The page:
The California Coastal Commission filed a lawsuit Thursday against the U.S. Navy for rejecting its recommendations for additional safeguards to protect whales and other marine mammals from high-power sonar used by ships in training exercises planned for Southern California waters.
The lawsuit, and a separate suit filed Thursday by environmental and animal welfare groups, sets up a legal battle in federal court in Los Angeles that pits the state's right to enforce environmental protections against the Navy's efforts to exempt itself from environmental rules in the interests of national security.
The issue has surfaced because of increasing scientific evidence linking the powerful sonar to panicked behavior of whales and dolphins — and even mass die-offs in the Bahamas, the Canary Islands and elsewhere — after naval exercises.
"The Navy cannot simply arm-wave away the body of evidence that sonar can harm and kill marine mammals," said Commissioner Sara Wan. She and attorneys for the state and nonprofit groups all said they believe that national security is essential but that extra safeguards for whales and other marine life during training sessions should not compromise troop readiness or national defense.
"Whales and dolphins should not have to die for practice," said Joel Reynolds, an attorney with the Natural Resources Defense Council.
Vice Adm. Barry Costello, commander of the 3rd Fleet in San Diego, said he was disappointed by the lawsuit but declined to comment on the specifics of the case. He emphasized that the U.S. fleet must be prepared for battle in Asia and the Persian Gulf, including using mid-frequency sonar to hunt for quiet diesel submarines that are proliferating around the world.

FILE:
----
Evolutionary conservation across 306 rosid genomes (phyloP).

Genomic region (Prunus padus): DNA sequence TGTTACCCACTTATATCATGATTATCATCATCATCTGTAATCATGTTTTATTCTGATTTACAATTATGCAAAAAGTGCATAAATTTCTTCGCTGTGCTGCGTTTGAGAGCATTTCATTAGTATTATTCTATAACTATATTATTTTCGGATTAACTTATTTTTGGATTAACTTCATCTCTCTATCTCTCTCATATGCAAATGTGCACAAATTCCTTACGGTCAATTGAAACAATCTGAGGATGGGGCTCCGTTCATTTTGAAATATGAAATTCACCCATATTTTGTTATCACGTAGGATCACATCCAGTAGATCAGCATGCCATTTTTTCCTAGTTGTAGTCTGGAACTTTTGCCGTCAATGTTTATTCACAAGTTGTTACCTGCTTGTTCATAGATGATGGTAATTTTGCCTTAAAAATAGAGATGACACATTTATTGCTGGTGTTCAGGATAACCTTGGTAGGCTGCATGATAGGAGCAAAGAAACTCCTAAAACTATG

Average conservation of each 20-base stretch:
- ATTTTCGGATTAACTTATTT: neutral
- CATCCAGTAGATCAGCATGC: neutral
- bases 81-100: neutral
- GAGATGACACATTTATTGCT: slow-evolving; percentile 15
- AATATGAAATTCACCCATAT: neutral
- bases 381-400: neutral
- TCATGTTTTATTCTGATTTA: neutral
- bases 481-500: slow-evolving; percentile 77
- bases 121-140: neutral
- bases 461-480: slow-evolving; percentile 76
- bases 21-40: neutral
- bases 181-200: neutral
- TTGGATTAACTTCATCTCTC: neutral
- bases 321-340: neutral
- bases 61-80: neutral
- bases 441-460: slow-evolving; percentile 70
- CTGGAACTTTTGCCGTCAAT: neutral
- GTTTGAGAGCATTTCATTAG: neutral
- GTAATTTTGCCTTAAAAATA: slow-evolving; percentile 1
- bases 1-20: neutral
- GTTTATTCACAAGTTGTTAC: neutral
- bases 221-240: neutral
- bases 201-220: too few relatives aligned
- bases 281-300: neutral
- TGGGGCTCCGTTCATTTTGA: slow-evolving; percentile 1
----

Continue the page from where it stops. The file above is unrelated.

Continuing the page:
"My understanding is that the Coastal Commission didn't want us to operate our sonar at night," Costello said. "If we go into harm's way, our enemy will be working at night. We want to make sure our sailors have the proper training to go forward."
He said the Navy just wrapped up exercises involving an aircraft carrier and dozens of other ships, aircraft and submarines. All managed to coexist with whales as they have in similar exercises from Santa Barbara to Baja California for the last 30 years, he said.
But this time, to avoid harming marine mammals, the Navy took such precautions as surveying surrounding waters with helicopters before the exercises and adding lookouts on deck and equipping them with night-vision goggles, Costello said. In early preparations for these war games and others, the Navy had also sought the Coastal Commission's blessing as part of internal guidelines to ensure that major training exercises meet all environmental requirements.
The commission decided not to challenge the training exercises but set a dozen additional conditions, such as avoiding gray whale migratory routes during the seasonal migration and lowering the volume to less-lethal levels at night when whales cannot be easily spotted. The commission has some authority under the Coastal Zone Management Act, a federal law designed to ensure that federal activities don't violate state environmental programs.
The Navy rejected the extra safeguards last month, saying the commission had no authority to tell it what to do. Furthermore, it said that its sailors were taking sufficient precautions to protect marine mammals, that any behavioral impact on whales would be temporary and that all exercises would occur far enough offshore not to affect state coastal waters or state resources.
Jaimee Jordan Patterson, a state deputy attorney general representing the Coastal Commission, said the Navy's legal arguments were weak and unlikely to survive federal court scrutiny.
The Navy's sonar use in training exercises faces other lawsuits filed by the Natural Resources Defense Council, including Thursday's. The group was joined in that suit by the International Fund for Animal Welfare, the Cetacean Society International, League for Coastal Protection and Jean-Michel Cousteau's Ocean Futures Society.
The Navy got some relief from litigation this year when the Pentagon granted its training missions a two-year exemption from the Marine Mammal Protection Act, undermining one of the cases. This week the Navy refused to disclose in court the location and dates of upcoming exercises, citing national security.